And in her business she’s often felt like she’s needed a hand to hold. When Rocha first began modeling at 15 after being discovered during an Irish dance competition in her hometown of Vancouver, she says she frequently felt pressured to compromise her beliefs—which for her means no nudity, lingerie and sheer clothing, among other things. “Early on in my career, people were pushing me to do stuff. I was young and vulnerable. Those people should have had the courage to say, ‘Hey, let’s not do that.’ They’d never ask their kid to do what they’d ask me to do, but they forget that models are just children. I also should have had the voice to say no. I didn’t do it, so I can’t blame anyone but myself. That’s why I’m so vocal about things today.
“There was a point where I just wanted to be done with the industry,” she continues. “I was overtired and overworked, but a big part of it was that no one was listening.” Eventually Rocha took a step back to reevaluate the importance of her faith and chose to get baptized at the age of 20. She decided she needed to speak up about what she would and wouldn’t do—knowing full well that she’d lose jobs as a result.
“In the beginning, the clients would say, ‘This is too much,’ but over time, the ones I liked kept working with me. They’d say, ‘It’s not too much. Coco can still be Coco. She still gives 100 percent when she’s on a photo shoot.’ It’s just I have my clothes on. And I don’t have a cigarette in my hand, and I’m not making out with a guy. And if you want to do that, I don’t judge. My good friends do Victoria’s Secret, I just don’t do it.”
Nonetheless, Rocha still worries about on-set pressure. “I get a little panicky sometimes. I come to work nervous because my contract has gotten bigger and bigger and bigger—I have to put everything in a clause now because I can’t trust people.… I’ve been beaten down so many times,” she says. “My list of what I won’t do compared with any other model’s is insane. No religious artifacts, no government artifacts. If I’m shooting with a male model, what is he exactly doing with me? What is he wearing? If I’m working with other models, what are they wearing? Are they playing something that I don’t want?”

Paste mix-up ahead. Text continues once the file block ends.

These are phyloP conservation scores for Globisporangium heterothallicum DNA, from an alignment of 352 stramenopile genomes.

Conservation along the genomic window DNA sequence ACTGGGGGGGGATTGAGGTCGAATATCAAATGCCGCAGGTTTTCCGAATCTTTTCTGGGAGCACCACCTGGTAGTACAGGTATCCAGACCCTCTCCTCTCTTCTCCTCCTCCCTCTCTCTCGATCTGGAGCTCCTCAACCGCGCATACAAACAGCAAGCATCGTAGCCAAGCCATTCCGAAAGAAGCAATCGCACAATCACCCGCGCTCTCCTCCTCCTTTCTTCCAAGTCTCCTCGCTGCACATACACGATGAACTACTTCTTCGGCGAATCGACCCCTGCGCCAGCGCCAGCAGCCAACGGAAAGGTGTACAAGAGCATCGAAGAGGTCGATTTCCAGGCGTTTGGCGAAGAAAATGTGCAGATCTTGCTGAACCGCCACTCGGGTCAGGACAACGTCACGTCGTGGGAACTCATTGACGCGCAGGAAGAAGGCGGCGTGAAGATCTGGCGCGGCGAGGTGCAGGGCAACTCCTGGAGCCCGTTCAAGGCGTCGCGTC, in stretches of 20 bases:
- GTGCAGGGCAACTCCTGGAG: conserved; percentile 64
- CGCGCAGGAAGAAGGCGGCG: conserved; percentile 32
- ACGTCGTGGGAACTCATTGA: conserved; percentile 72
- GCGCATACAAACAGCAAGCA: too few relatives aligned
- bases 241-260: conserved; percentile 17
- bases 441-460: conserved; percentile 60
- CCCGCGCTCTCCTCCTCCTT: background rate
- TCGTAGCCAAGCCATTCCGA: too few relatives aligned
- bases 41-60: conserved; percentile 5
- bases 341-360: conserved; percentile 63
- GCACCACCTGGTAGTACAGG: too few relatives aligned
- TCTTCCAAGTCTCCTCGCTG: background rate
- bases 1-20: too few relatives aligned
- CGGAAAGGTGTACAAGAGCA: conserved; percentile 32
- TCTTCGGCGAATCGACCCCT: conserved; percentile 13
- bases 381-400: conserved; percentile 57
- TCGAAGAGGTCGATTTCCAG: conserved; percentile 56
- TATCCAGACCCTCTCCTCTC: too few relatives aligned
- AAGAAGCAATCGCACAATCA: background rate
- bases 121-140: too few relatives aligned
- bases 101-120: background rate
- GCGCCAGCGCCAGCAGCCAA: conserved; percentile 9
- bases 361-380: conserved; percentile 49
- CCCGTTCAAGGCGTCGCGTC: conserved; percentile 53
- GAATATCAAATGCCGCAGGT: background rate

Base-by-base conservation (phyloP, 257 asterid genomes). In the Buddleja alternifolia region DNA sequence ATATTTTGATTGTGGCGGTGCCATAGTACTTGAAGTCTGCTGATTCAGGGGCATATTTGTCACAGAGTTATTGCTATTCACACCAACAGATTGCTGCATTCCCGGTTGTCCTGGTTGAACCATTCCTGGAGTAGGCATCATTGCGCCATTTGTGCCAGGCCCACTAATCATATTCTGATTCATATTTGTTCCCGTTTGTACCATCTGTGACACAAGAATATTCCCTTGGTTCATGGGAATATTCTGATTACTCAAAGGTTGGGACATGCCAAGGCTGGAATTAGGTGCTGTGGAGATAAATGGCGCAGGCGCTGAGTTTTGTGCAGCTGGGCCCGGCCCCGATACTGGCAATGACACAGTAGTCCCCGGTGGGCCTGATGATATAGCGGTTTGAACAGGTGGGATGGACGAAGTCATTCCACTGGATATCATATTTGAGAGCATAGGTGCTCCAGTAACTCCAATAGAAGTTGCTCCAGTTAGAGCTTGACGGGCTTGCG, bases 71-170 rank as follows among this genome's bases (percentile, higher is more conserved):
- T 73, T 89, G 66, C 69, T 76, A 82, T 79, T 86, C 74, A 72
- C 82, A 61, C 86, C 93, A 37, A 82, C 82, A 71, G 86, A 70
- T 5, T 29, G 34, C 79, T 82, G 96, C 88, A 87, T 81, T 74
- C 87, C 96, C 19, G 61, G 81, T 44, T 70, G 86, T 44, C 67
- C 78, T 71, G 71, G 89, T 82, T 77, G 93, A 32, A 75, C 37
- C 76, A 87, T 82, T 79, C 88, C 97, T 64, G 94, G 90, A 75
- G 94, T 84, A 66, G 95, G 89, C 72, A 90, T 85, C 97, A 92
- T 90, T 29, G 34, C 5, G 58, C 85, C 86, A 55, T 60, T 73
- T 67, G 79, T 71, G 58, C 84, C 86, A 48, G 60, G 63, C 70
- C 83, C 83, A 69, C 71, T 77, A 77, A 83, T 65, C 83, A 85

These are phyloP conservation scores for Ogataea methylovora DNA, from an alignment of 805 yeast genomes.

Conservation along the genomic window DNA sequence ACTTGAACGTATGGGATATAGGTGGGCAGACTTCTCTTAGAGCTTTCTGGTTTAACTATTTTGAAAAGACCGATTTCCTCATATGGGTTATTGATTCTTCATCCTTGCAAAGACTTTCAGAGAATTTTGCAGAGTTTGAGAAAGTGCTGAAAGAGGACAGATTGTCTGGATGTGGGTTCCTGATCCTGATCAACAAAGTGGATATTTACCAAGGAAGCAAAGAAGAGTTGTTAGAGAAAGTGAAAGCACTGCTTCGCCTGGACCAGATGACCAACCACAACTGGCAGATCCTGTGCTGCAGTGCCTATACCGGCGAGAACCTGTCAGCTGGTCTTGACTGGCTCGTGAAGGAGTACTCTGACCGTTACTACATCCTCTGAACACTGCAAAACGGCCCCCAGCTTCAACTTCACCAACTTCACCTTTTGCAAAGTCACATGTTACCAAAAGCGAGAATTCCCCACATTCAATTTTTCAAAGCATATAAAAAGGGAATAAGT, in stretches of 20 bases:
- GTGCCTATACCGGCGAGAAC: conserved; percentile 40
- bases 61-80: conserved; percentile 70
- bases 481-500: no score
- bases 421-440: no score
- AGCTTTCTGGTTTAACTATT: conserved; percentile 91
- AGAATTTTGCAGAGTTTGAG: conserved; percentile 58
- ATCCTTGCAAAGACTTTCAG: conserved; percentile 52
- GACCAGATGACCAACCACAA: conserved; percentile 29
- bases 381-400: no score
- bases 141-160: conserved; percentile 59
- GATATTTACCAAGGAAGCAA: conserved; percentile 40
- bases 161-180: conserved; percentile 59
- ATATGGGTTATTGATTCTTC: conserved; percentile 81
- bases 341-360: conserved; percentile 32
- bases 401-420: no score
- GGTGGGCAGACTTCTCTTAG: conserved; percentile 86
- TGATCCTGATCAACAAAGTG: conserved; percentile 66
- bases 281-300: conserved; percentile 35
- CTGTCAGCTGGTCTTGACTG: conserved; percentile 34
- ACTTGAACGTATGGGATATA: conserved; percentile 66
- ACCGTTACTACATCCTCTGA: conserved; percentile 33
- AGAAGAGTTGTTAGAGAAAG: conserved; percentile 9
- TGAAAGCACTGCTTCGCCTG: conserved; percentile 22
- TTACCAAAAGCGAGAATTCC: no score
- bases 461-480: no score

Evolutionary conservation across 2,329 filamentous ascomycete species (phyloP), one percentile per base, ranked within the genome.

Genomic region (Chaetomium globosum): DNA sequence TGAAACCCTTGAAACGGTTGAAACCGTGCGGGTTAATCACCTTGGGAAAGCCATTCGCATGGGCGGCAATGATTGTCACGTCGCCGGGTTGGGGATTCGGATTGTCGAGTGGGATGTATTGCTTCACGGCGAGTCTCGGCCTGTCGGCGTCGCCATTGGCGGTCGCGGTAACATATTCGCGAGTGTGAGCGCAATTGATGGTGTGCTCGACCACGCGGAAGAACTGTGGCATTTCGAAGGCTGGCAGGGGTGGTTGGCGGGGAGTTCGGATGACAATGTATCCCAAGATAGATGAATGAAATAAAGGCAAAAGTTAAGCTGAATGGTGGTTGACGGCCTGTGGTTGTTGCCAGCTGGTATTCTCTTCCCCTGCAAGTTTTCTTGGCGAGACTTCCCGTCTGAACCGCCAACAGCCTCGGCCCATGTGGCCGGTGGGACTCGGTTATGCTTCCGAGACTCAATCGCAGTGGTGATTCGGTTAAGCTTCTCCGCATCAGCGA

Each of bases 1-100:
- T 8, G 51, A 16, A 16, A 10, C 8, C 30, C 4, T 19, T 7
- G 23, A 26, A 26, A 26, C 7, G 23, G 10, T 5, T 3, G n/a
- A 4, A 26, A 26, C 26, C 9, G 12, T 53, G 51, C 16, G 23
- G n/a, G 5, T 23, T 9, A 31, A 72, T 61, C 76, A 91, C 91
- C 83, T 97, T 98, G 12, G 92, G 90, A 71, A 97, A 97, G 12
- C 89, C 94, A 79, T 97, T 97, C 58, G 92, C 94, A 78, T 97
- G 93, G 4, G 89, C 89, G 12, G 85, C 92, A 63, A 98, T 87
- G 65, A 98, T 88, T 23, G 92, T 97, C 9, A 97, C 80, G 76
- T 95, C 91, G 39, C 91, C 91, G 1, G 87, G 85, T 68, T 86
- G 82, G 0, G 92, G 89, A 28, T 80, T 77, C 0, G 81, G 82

Besides contracts, Rocha has found another way to have the last word: social media. In May, she was on the cover of Elle Brazil wearing what appeared to be a sheer top. She was furious. She’d actually worn a body suit underneath, but it had “been photoshopped out to give the impression of me showing much more skin than I was, or am comfortable with,” she wrote on her Tumblr blog. “This was specifically against my expressed verbal and written direction to the entire team that they not do so. I’m extremely disappointed that my wishes and contract were ignored. I strongly believe every model has a right to set rules for how she is portrayed, and for me these rules were clearly circumvented.”
Today, she says, “I didn’t want to make it a big issue, but I needed people to know and everyone I work with to know that this wasn’t OK.” She adds, “And I always feel like if I do something that I said I wouldn’t do, all those girls who look up to me will go, ‘She fell into being tempted. I’m not going to be able to do it.’”